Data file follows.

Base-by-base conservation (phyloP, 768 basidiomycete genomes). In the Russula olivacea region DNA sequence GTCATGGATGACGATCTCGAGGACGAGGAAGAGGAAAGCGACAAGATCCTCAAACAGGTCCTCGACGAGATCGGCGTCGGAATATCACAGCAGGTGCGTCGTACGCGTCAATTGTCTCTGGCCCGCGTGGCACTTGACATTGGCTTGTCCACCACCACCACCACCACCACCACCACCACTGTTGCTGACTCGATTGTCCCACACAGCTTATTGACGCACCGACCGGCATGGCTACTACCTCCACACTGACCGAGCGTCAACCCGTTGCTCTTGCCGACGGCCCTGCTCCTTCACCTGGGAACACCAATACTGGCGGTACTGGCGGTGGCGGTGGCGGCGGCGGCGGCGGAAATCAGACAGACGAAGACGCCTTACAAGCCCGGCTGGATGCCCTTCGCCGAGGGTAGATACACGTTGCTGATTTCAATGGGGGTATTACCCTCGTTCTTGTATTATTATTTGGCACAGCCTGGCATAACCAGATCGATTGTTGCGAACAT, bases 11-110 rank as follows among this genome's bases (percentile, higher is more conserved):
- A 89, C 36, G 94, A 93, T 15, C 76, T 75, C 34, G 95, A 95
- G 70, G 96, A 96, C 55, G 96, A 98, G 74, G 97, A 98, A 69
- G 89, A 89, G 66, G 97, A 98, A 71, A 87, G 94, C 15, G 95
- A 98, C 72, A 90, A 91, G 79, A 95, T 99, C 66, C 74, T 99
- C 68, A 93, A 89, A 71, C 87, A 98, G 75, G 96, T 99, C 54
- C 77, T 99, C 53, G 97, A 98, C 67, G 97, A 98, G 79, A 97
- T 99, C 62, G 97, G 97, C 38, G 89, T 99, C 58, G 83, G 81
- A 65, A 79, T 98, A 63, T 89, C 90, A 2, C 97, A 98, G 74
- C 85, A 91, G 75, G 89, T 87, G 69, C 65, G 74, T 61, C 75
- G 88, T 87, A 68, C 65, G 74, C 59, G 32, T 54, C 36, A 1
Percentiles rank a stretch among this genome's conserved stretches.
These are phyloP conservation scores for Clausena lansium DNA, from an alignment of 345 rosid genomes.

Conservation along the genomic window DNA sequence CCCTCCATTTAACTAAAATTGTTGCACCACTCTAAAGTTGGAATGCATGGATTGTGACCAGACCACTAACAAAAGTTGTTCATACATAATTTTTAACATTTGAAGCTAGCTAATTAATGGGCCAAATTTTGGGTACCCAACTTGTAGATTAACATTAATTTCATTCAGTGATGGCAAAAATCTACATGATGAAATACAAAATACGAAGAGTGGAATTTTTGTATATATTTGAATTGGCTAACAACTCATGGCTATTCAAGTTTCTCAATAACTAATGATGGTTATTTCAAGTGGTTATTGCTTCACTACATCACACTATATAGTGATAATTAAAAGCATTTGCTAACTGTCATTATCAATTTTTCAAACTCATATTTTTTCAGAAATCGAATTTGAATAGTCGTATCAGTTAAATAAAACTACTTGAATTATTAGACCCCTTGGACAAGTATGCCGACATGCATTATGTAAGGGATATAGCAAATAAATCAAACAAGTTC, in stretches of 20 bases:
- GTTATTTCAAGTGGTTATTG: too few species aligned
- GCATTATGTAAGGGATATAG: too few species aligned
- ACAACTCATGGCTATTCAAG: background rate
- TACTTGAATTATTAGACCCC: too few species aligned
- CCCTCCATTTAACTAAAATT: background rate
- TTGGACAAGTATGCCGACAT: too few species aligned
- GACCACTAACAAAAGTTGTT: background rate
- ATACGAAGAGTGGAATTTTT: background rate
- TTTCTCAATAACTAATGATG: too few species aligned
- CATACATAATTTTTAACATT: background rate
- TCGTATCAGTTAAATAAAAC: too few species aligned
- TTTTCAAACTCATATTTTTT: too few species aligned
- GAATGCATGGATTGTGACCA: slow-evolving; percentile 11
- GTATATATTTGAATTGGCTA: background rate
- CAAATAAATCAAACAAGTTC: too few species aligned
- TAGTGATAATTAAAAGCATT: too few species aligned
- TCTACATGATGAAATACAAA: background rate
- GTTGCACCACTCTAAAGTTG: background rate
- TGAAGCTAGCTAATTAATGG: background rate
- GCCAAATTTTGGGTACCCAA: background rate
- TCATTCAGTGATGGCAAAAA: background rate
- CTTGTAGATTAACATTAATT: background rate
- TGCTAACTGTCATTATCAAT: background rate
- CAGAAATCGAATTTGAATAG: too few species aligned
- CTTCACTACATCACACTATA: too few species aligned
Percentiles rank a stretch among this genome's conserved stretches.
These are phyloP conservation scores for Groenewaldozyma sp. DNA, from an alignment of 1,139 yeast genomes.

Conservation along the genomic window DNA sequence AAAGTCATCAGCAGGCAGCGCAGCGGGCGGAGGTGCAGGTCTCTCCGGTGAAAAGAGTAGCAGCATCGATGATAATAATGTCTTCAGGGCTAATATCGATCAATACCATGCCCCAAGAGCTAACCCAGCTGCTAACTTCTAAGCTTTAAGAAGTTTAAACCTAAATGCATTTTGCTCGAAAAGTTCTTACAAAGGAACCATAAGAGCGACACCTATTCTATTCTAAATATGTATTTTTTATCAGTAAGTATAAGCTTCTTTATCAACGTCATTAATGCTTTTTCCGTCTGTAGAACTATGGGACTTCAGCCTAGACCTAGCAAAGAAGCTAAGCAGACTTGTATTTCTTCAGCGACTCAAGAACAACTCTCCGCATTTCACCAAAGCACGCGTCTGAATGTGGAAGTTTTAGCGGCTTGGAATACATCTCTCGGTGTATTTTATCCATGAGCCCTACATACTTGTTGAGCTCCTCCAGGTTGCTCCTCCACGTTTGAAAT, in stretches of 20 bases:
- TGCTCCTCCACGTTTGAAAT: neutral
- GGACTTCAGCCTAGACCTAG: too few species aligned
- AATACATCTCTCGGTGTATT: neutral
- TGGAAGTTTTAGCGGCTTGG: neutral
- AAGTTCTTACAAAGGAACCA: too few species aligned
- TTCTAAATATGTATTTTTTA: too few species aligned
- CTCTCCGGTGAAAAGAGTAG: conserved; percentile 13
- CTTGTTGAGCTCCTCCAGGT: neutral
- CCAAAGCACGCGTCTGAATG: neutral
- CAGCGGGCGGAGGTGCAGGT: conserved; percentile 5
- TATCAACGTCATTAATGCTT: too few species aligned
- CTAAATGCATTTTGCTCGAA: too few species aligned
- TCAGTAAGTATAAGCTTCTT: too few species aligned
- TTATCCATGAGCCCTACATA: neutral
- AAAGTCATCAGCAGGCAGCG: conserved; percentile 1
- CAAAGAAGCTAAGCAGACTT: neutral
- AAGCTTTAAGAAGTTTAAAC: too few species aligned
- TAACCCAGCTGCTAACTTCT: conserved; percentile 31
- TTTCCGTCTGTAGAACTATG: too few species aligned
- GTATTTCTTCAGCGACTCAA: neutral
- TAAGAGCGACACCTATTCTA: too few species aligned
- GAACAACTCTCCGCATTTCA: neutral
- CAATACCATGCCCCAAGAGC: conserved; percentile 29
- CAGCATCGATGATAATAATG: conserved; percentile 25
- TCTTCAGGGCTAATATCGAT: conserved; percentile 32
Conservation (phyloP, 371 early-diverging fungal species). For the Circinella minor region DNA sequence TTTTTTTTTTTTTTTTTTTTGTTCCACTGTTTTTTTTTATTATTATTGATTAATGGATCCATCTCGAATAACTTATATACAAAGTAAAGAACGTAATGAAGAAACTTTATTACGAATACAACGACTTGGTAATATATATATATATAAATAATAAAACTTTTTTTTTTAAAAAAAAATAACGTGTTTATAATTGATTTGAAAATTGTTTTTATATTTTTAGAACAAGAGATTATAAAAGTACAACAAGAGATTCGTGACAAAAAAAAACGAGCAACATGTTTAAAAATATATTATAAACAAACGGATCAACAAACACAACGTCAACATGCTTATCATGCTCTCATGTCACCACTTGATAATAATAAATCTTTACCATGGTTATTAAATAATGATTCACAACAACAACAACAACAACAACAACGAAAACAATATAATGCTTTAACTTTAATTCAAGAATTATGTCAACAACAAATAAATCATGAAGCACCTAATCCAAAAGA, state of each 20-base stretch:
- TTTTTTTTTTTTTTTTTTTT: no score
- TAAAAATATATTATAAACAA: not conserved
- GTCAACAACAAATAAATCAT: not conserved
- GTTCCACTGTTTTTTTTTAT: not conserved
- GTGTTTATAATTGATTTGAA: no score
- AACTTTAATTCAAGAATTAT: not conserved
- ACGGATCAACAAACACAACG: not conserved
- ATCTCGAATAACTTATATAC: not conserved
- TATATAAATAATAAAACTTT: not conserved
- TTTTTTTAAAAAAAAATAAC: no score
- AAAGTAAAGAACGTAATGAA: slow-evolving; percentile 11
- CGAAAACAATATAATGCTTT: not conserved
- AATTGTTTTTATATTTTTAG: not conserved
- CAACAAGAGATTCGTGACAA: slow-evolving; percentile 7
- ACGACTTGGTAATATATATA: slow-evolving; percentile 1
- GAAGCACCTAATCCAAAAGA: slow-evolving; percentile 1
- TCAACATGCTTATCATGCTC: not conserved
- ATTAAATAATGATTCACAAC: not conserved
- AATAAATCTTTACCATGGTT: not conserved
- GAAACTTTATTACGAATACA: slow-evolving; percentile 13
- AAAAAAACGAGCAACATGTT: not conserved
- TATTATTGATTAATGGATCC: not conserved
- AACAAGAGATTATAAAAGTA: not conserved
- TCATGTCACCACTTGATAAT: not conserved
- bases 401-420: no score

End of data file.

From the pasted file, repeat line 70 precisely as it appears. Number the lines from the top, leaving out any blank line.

- TAAAAATATATTATAAACAA: not conserved